June 11, 2018 | By James Donlon
This story is part of a collaborative project between Project: Cold Case and the University of North Florida’s Applied Journalism class.
On April 25, 2023, Richard DiMare contacted the Project: Cold Case office to tell us that the Miami-Dade Police Department and the State Attorney’s Office had met and concluded that Frances DiMare, wife of Joseph and step-mother of Richard, was responsible for the murder 62 years earlier. Frances died in 2006.
It was 3 a.m. on a cold winter night in Bradenton. Richard DiMare and his two brothers were fast asleep at their father’s farm.
In the 1950s, winter farming meant lighting kerosene lamps and placing them between rows of tomato plants to ward off the frost. DiMare remembers his father waking them, then leading them out to the fields to ensure their crops didn’t freeze.
Richard remembers the many business trips like this he would accompany his father on around Florida. Joseph DiMare and his three sons would drive to farms and work on the tomato plants before they were sent off to processing. Tomato farms are the DiMare family business.
It’s another night of hard work for the family. But years later, DiMare will treasure the memory of a father long gone.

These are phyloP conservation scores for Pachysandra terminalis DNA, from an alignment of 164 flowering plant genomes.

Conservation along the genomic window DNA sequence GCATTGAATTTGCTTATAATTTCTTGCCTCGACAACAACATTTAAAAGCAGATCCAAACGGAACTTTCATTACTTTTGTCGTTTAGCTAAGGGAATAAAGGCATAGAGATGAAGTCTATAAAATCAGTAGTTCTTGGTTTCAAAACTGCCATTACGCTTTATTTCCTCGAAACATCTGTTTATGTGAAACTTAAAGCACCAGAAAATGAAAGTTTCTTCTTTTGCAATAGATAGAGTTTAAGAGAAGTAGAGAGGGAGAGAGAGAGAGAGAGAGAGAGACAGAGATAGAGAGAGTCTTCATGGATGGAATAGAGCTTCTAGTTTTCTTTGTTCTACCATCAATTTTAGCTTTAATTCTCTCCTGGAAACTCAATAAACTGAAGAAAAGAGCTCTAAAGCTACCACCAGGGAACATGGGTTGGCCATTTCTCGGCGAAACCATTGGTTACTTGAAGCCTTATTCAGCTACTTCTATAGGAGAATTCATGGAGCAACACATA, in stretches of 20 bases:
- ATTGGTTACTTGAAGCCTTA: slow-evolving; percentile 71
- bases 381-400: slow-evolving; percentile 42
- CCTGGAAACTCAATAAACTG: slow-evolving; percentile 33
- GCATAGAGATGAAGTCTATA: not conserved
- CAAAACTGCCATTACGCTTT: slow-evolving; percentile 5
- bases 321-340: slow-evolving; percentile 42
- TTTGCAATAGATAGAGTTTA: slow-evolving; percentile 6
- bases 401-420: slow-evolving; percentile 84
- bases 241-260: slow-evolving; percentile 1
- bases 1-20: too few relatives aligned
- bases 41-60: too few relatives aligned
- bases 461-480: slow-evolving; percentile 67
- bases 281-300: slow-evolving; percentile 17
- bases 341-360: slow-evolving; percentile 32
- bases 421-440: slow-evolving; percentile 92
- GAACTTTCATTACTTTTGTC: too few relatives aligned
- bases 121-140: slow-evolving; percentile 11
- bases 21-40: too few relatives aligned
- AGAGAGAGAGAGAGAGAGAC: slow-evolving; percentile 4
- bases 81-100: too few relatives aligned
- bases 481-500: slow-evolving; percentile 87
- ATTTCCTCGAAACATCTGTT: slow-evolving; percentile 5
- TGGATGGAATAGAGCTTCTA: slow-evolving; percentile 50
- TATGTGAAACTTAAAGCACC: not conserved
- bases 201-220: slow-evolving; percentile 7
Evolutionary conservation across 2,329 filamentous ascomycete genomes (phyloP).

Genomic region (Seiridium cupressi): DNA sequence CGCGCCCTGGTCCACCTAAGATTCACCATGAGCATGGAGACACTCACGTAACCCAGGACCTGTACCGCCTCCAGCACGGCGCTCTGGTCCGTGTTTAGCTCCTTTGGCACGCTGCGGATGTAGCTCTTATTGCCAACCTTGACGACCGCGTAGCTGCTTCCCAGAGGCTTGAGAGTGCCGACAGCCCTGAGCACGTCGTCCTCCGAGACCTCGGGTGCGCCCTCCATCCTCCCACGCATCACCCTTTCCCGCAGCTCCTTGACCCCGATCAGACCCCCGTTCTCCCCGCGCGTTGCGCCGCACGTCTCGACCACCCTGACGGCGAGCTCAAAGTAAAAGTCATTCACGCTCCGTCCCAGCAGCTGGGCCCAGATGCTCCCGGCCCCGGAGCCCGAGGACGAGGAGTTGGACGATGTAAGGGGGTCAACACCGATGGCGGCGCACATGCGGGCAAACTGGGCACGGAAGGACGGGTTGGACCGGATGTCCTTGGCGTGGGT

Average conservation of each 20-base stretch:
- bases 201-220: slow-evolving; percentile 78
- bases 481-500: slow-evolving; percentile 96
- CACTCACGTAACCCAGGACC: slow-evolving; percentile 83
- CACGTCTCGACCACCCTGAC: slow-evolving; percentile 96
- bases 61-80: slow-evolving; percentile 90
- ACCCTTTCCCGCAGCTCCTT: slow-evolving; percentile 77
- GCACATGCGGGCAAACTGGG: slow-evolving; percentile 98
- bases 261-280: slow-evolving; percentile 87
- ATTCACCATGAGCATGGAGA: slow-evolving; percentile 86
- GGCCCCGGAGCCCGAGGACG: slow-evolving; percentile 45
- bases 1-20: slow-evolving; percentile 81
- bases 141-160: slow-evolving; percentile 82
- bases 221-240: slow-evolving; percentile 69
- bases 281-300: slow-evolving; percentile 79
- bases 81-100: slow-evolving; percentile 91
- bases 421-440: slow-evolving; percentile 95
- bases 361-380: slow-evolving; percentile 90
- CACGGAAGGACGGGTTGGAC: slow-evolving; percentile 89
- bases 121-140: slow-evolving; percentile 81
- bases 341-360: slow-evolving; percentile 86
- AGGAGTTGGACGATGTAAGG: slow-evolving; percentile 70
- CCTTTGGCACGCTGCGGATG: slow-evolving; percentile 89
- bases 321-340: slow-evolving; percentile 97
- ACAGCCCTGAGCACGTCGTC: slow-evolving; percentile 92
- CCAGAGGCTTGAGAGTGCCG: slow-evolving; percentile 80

“He was a gentle man,” Richard recalled of his father, “but he always worked. He wasn’t afraid to get his hands dirty.”
It’s been over five decades since the younger DiMare lost that “gentle man.”
The last time the elder DiMare was seen alive by his son was on March 24, 1961, when DiMare and his wife, Frances, were headed out to dinner. Frances was driving her husband’s Cadillac Fleetwood sedan when, at an intersection on the Broad Causeway in North Miami, two men jumped into the back seat of the car.
Frances later told police that one of the men placed a gun to her head and told her to drive to a nearby empty lot. That lot was located in Sans Souci Estates, less than a mile from the couple’s home in Keystone Islands.
When her husband looked back, he was hit in the face with a pistol.
One of the men then hit her in the head as well, Frances told police, knocking her out. She regained consciousness minutes later to find her husband slouched over the front seat with blood flowing from his head.
He had been shot four times with a .25 caliber Sata, an Italian auto pistol — a gun that was owned and registered to Frances DiMare.
Frances ran to a near-by gas station where the police were called.
According to police records, Norman Logan, the gas station employee, said Frances “never mentioned (her husband) had been shot until the police arrived.”
Two men who were fishing a few yards from the site stated that they heard nothing.
Frances told the police the men had taken $5,000 worth of jewelry from her and $400 cash from her husband.
Despite that, a gold ring and diamond cufflinks were found still on her husband’s body.
In an interview with The Miami Herald at the time of the murder, Frances said the “men kept calling my husband Frank instead of Joe for some reason. I think that either they mistook Joe for someone else, or they just wanted to rob us.”
No one has been charged in DiMare’s murder.
Today, the Miami-Dade Police Department has limited knowledge of the event. There are apparently only a handful of photos and documents left.